I am currently analysing a set of time-course (~10 time points) stranded paired-end RNA-seq data with the particular objective of identifying time-dependent changes in alternative splicing.
However, I am still undecided whether alpine or Salmon or another method would be better suited for the estimation of transcript abundance. Up to this point, I used STAR to align the data to the reference genome for each individual time point. Is there an optimal work flow that you would recommend for read-depth normalization and isoform-specific transcript abundance estimation for time-course data?
Concerning read-depth normalisation, I have read the recommendation of "downsampling" reads in order to get comparable numbers for all samples, assuming that the number of reads is roughly equal across samples. However, the number of reads from my samples differs substantially (50-125 m reads) and I do not want to throw away so much data.
I would be very grateful to hear your thoughts on the matter.
alpine is mostly a tool for researching bias itself, for production-level quantification, please use Salmon instead. They implement the same GC bias model essentially, but Salmon is higher quality software and is massively faster and more efficient.
Salmon provides accurate estimates even if there is a dependence of coverage on fragment GC content, which is one of the most common biases in Illumina sequencing data. I recommend to therefore always run Salmon with the flag --gcBias. See the manuscript and Salmon home page for more details.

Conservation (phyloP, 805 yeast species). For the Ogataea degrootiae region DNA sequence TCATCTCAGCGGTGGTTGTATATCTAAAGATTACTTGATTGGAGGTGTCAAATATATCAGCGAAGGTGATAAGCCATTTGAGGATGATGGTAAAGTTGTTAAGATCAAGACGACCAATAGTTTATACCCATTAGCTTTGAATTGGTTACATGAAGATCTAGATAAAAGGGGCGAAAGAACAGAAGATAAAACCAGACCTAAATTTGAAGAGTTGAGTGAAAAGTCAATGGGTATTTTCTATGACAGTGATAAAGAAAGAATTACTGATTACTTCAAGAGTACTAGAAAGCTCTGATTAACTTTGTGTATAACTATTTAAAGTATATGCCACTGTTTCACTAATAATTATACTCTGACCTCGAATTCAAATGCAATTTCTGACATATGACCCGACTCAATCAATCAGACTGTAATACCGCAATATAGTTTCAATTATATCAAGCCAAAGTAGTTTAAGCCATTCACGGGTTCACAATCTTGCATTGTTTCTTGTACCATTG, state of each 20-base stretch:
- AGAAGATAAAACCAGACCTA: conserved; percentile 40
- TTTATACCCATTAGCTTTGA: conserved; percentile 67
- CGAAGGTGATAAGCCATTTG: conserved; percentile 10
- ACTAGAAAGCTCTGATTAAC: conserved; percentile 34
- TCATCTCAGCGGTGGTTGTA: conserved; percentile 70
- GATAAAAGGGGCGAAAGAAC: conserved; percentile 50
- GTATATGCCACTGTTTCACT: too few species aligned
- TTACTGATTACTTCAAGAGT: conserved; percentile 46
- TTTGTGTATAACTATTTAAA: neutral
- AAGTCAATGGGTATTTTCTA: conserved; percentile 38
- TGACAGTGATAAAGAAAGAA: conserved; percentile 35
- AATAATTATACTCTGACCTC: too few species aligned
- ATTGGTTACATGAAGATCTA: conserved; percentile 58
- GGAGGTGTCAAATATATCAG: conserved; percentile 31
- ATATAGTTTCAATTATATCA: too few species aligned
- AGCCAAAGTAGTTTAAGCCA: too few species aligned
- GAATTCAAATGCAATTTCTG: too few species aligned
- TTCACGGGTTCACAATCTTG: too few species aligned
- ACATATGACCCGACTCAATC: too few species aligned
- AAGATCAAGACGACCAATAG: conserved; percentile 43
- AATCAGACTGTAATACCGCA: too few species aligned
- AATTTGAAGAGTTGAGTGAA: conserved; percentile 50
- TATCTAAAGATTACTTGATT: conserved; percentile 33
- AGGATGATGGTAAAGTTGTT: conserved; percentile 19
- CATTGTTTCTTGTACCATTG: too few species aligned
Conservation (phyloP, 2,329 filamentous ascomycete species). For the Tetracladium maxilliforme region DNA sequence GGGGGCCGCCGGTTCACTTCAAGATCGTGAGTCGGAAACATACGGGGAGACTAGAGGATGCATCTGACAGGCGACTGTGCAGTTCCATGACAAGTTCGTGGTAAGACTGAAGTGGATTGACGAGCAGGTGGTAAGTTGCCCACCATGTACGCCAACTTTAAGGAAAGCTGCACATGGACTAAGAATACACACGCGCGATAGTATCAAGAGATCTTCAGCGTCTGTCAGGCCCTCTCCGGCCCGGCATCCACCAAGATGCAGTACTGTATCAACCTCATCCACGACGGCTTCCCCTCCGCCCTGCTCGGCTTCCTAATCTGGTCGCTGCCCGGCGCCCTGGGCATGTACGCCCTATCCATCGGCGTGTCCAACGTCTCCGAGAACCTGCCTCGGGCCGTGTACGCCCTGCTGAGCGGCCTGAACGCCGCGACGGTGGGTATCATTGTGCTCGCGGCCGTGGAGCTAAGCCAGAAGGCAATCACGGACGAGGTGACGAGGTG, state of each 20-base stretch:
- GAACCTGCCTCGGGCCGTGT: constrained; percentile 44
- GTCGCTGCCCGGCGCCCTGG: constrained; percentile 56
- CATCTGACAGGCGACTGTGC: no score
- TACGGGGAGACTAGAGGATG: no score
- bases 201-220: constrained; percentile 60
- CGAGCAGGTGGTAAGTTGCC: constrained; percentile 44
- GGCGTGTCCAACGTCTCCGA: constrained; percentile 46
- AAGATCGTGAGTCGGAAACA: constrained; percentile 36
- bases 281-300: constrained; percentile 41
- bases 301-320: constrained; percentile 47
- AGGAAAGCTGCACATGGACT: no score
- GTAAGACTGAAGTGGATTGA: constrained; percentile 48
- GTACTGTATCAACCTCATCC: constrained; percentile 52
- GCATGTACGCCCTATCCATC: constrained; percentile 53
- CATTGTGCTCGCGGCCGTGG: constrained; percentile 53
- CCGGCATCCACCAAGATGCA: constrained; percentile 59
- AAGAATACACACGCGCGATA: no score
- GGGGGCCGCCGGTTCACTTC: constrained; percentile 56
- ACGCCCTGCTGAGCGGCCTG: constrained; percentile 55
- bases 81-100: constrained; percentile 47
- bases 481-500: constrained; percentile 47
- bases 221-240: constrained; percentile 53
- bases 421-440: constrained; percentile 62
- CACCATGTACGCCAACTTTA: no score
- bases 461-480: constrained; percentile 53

Read depth is normalized if you load Salmon data into R using tximport, and then follow the steps for downstream analysis. The downstream packages will then normalize for depth. It is not recommended to downsample, this leads to loss of information, and parametric models can handle the change in depth with an offset. edgeR, DESeq2, limma-voom all go this route rather than throw away some of the data.
You can perform testing at the isoform level if you like. From our latest preprint, there are many Bioconductor packages which work well for "DTE" (differential transcript expression). See Figure 13 for comparison.